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Continuity of the metric function

For $F$ closed in a metric space $(X,d)$, is the map $d(x,F) = \inf\limits_{y \in F} d(x,y)$ continuous?

I think it is, but I'm having a complete mind blank (it's been a while since I did any analysis).

Any hints would be appreciated.

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marked as duplicate by t.b., Rudy the Reindeer, Pedro Tamaroff, Jonas Teuwen, BenjaLim Aug 13 '12 at 5:33

This question has been asked before and already has an answer. If those answers do not fully address your question, please ask a new question.

I changed \mathrm{inf} to \inf. Not only is that simpler and standard, but when you set it in "display" mode rather than "inline", then it makes it look like this: $\displaystyle\inf_{y\in F}$. It's a standard operator name in TeX. – Michael Hardy Feb 9 '12 at 19:08
up vote 9 down vote accepted

Let $(X,\rho)$ be some metric space. For each $A\subset X$ we define distance from $x$ to $A$ by equality $\rho(x,A)=\inf\{\rho(x,y):y\in A\}$. Since for all $x_1,x_2,y\in X$ we have $$ \rho(x_1,y)\leq\rho(x_2,y)+\rho(x_1, x_2) $$ then after taking infimum we get $$ \rho(x_1,A)\leq\rho(x_2,y)+\rho(x_1, x_2) $$ then after taking infimum one more time we see $$ \rho(x_1,A)\leq\rho(x_2,A)+\rho(x_1, x_2) $$ Similarly we can prove that $$ \rho(x_2,A)\leq\rho(x_1,A)+\rho(x_1, x_2), $$ so $|\rho(x_1,A)-\rho(x_2,A)|\leq\rho(x_1, x_2)$. Now for each $\varepsilon>0$ take $\delta=\varepsilon$. Then for all $x_1,x_2\in X$ such that $\rho(x_1,x_2)< \delta$ we have $|\rho(x_1,A)-\rho(x_2,A)|<\varepsilon$. Thus $\rho(\cdot,A):X\to\mathbb{R}_+$ not only continuous, but Lipschitz continuous with Lipschitz constant 1.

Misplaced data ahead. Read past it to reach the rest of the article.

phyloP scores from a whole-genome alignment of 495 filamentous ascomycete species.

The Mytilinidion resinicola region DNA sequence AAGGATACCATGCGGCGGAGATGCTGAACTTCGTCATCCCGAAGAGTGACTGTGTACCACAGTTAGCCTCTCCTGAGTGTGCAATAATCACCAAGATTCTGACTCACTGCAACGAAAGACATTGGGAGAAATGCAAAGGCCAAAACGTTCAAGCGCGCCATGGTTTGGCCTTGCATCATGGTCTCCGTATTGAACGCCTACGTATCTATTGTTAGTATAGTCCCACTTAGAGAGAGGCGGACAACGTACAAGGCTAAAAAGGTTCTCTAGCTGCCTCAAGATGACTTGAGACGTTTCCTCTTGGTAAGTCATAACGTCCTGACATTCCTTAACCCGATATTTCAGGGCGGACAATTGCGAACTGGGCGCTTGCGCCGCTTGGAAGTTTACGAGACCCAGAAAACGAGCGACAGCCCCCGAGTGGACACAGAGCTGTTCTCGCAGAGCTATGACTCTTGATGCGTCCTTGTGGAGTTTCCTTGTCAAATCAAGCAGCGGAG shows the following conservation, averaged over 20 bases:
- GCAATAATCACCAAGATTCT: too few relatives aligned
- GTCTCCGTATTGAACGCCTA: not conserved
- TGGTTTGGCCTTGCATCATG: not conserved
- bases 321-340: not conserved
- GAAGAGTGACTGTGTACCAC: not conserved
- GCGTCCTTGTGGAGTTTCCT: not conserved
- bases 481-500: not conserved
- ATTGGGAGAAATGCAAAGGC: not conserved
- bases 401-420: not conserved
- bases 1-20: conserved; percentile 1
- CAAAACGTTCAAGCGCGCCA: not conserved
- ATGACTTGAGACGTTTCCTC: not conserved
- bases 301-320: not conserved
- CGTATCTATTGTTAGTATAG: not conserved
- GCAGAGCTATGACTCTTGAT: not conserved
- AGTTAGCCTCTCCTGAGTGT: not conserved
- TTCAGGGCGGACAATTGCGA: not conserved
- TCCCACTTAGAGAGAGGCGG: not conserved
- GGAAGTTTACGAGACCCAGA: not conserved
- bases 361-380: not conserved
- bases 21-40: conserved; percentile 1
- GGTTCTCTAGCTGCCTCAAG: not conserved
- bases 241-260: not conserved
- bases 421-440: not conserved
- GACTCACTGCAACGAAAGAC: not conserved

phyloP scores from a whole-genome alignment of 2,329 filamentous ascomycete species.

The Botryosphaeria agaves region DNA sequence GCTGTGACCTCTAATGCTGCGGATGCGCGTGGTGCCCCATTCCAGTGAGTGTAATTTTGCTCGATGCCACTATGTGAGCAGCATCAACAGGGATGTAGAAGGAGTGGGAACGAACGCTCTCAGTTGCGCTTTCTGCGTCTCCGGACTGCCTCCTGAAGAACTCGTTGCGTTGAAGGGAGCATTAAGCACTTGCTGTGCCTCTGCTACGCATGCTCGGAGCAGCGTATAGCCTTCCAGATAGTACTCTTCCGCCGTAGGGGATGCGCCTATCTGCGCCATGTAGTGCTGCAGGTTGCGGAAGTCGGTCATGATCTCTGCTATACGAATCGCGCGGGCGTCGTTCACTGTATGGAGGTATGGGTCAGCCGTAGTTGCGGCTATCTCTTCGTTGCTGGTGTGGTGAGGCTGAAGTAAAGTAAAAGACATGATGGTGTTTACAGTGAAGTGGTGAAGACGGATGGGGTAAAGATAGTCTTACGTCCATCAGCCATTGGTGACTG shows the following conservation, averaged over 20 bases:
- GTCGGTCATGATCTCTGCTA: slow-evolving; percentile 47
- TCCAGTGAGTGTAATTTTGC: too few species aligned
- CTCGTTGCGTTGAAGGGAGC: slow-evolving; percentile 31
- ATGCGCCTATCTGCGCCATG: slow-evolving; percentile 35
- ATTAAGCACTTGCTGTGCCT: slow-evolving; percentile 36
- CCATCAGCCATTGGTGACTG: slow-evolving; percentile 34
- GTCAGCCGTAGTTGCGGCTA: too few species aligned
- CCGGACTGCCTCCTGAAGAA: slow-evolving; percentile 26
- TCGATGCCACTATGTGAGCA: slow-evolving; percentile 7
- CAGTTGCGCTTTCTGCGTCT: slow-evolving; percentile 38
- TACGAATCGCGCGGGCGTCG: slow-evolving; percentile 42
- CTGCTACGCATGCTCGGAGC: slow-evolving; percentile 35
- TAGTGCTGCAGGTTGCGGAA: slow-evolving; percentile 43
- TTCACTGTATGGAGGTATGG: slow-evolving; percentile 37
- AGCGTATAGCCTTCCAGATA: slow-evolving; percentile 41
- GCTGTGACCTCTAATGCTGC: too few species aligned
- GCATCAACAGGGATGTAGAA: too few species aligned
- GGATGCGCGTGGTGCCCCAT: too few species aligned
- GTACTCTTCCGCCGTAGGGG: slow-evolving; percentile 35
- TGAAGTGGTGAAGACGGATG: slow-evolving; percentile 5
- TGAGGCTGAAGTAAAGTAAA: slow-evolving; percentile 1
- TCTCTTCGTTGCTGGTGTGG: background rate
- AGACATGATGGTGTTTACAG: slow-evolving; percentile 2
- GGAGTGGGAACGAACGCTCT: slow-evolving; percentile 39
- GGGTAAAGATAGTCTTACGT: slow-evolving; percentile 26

In this proof, closedness of $A$ is unnecessary.

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Actually, you've shown that it is Lipschitz continuous with Lipschitz constant 1, which is way stronger than uniform continuity... This is comment necromancy, but you're the one who bumped the question. – tomasz Aug 12 '12 at 23:47
@tomasz, I'll add this observation. Thanks! – Norbert Aug 12 '12 at 23:50

Let $x\in X$, and let $d(x,F)=r$. we want to show that for all $\epsilon\gt 0$ there exists $\delta\gt 0$ such that if $d(x,y)\lt \delta$, then $|d(y,F)-r|\lt\epsilon$.

Let $d(y,F)=s$. Then for every $\gamma\gt 0$ there exists $f_1\in F$ such that $d(x,F)=r\leq d(x,f_1)\lt r+\gamma$. Therefore, $$d(y,F) \leq d(y,f_1)\leq d(y,x)+d(x,f_1) \lt d(y,x)+r+\gamma$$ so $$d(y,F)-r \leq d(y,x)+\gamma.$$ On the other hand, $d(x,F) \leq d(x,f_1) \leq d(x,y)+d(y,f_1) \leq d(x,y)+d(y,F)$, so $$d(y,F) \geq d(x,F)-d(x,y) \geq d(x,F)-d(x,y)-\gamma,$$ hence $$d(y,F)-r = d(y,F)-d(x,F)\geq -d(x,y)-\gamma.$$ I hope that's sufficient?

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